6 days left for public comment on proposal to increase SABC license fees

Issued by Phumzile Van Damme MP – Shadow Minister of Communications & Digital Technologies
24 Nov 2020 in News

Please find attached soundbite from Phumzile Van Damme MP.

Tomorrow the Department of Communications and Digital Technologies is due present its proposal to extend the payment of television (TV) license fees to include streaming services. The Democratic Alliance (DA) encourages members of the public to make their voices heard by submitting their views on the proposal. It is only through participatory democracy, where everyone has a say, that our democracy will thrive.

The Proposal is contained in the Draft White Paper on Audio and Audio-visual Content Services Policy Framework: A New Vision for South Africa 2020 open for public until 16h00, 30 November 2020. Comment can be submitted to:

In writing:

The Acting- Director -General, Department of Communications and Digital


Block A3, IParioll Office Park, 1166 Park Street, Hatfield, Pretoria

Private Bag X860, Pretoria, 0001


By email: aacs@dtps.gov.za

In terms of the Broadcasting Act, the public is required to pay a TV license fee for viewing “broadcasting services” which includes subscription services like DSTV. The purchase of a TV, regardless of whether one watches the South African Broadcasting Corporation (SABC) on it or not requires the payment of a license fee for any “broadcasting services.”

In the “traditional” sense a “broadcasting service” is limited to content viewed on a TV set.

Given the emergence of streaming services like Netflix, Apple +, Showmax, Amazon Prime and others, the White Paper broadens definition of a “broadcasting service” to include online broadcasting services.

By implication, that would require the payment of a license fee for the viewing any “broadcasting services” which would include a streaming services, regardless of the device on which it is viewed.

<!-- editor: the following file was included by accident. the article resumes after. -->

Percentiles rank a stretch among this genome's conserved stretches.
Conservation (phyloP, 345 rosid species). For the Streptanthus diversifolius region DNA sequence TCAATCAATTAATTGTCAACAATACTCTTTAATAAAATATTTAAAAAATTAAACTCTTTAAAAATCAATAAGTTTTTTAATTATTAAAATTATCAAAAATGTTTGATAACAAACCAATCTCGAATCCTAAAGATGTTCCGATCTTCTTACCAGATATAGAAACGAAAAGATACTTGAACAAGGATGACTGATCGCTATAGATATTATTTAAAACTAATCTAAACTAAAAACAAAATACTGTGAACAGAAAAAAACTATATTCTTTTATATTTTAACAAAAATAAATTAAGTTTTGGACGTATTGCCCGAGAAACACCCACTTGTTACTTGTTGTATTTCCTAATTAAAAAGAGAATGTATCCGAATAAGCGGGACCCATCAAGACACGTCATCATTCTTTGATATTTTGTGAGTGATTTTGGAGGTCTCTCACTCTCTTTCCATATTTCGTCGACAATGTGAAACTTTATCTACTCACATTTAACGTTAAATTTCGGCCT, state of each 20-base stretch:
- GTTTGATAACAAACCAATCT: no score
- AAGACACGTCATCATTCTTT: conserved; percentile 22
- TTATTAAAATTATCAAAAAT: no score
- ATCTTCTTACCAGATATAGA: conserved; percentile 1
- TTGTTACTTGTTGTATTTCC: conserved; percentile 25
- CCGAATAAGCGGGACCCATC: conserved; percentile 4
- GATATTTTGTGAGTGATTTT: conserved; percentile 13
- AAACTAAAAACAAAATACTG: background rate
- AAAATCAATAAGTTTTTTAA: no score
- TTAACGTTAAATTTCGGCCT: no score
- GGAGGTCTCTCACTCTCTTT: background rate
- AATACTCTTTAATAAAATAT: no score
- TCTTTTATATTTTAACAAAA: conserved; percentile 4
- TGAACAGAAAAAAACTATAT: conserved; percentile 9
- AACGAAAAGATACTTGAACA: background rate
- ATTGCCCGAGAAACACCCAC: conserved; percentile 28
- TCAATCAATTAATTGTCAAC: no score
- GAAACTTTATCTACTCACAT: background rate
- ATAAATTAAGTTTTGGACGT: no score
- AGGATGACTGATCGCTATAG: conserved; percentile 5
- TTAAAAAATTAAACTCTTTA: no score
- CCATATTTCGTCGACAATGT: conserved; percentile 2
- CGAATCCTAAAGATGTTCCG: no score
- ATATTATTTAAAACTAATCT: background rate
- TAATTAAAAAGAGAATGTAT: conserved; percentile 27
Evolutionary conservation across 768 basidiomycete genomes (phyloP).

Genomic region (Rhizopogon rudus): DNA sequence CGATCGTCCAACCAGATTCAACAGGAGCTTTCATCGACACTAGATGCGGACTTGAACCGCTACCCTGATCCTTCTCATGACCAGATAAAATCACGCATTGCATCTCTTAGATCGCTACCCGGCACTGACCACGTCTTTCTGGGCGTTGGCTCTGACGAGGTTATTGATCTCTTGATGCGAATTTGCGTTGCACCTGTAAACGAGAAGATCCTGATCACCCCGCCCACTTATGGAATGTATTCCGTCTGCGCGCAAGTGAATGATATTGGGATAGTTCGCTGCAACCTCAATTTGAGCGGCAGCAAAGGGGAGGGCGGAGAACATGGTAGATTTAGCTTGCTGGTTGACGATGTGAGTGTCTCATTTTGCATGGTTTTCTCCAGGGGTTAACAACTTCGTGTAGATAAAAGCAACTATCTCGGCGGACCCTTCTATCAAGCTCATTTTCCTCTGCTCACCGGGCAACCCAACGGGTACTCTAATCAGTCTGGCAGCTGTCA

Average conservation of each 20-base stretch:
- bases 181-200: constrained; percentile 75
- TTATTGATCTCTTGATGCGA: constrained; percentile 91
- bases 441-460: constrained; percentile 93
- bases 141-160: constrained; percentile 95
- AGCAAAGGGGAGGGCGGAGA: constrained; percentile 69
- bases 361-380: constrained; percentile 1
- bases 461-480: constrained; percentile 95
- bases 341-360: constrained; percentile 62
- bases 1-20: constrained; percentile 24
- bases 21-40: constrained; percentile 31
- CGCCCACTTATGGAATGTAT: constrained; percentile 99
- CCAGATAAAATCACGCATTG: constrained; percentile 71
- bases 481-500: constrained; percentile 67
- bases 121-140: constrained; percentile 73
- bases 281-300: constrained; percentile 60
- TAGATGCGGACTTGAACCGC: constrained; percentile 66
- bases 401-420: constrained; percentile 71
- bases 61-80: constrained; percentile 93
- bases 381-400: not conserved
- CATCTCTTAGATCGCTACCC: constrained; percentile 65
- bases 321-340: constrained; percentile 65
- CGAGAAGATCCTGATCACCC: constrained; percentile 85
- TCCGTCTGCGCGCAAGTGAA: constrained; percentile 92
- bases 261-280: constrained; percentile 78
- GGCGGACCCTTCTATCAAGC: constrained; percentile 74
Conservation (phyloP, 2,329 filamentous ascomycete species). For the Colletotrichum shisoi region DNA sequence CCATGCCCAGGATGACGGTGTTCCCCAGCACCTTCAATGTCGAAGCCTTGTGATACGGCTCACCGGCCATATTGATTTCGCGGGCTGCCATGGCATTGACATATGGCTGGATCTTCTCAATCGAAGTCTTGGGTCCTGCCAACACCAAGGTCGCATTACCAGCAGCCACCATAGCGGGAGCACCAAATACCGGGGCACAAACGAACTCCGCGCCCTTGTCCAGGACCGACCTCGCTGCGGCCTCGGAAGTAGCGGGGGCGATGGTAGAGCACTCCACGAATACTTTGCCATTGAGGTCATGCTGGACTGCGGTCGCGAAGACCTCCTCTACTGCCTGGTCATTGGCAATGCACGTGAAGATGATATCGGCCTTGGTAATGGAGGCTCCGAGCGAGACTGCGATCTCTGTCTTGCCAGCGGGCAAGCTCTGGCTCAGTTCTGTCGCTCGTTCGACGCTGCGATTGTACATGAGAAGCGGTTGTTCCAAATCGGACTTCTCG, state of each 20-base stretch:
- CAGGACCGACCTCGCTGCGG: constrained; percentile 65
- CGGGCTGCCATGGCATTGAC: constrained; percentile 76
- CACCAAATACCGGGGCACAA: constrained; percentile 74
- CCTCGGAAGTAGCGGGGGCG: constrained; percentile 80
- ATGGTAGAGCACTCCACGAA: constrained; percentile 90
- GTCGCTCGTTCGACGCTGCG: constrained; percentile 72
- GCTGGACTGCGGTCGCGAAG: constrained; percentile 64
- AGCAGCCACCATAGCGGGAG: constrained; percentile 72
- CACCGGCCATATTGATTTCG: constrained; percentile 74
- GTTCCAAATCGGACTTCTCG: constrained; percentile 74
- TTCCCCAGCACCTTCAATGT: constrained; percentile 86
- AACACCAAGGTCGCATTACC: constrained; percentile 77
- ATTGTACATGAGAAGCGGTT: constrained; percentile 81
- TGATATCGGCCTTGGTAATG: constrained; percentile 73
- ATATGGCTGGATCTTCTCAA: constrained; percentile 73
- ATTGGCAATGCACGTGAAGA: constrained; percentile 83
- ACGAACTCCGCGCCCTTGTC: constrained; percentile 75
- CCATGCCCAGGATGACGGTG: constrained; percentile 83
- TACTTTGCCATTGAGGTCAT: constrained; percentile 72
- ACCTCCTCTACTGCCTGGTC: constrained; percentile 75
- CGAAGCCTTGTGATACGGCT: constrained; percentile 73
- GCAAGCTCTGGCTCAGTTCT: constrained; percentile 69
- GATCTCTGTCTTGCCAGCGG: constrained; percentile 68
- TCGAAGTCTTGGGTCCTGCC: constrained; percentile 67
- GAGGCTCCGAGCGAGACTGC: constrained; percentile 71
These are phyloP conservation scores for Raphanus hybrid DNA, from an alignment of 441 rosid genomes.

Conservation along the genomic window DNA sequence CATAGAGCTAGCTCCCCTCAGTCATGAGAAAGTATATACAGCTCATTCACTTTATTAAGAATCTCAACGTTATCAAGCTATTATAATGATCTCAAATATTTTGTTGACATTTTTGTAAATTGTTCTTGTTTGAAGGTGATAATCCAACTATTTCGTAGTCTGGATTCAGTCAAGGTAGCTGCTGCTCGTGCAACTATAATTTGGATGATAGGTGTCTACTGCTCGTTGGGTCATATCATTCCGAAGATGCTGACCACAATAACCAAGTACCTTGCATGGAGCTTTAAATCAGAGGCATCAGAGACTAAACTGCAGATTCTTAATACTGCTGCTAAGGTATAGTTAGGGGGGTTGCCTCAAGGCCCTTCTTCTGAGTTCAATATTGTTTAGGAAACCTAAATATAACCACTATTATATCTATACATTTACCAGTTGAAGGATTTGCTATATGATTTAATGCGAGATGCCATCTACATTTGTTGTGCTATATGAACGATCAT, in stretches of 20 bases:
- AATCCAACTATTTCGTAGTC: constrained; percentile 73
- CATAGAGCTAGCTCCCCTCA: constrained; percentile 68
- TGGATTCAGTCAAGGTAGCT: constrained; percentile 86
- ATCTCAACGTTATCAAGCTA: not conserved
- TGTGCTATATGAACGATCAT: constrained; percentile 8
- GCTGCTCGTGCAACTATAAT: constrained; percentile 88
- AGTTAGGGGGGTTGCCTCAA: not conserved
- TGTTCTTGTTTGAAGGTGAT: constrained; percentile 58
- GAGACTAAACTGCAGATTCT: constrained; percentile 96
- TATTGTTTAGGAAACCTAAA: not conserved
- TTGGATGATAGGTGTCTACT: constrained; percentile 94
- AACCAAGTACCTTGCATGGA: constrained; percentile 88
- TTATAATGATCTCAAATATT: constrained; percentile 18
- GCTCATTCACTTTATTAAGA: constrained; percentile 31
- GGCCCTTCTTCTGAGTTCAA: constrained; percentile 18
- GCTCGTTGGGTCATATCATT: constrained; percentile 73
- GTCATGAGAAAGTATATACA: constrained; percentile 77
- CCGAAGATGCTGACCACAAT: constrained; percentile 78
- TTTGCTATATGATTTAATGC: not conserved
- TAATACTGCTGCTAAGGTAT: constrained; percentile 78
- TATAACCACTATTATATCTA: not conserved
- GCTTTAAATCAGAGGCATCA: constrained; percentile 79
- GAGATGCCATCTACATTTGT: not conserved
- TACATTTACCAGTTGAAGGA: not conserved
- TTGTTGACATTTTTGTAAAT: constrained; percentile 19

The DA is unequivocally opposed to any efforts that would require any additional payment of TV license fees. The public has already had to suffer the consequences of the billions in bailouts to the SABC has received via the public purse.

Not a cent more should the public have to pay to keep the SABC afloat.

The SABC must find creative ways to self-sustain, and break even without requiring the public to fork out any more money.

The DA notes that the SABC has promised to take cognizance of public outcry about the proposed license fee and will make its own submission to the Department regarding the proposal. We trust that it will present a plan that will mean that the public broadcaster will to stay afloat and break even without bailouts or making the public pay even more money to sustain it.

Other than this proposal, the Portfolio Committee will discuss various proposals made in the White Paper, some of which the DA agrees with, and others it is opposed to.

The Bad:

  • A Code of Conduct for streaming services, with disciplinary measures if it is not adhered to. Given that most streaming are international companies and not on South African soil this is pie-in-the-sky and unworkable. This could put government on a collision course with streaming services and barren harvest litigation it will not win, leading to more wasteful expenditure.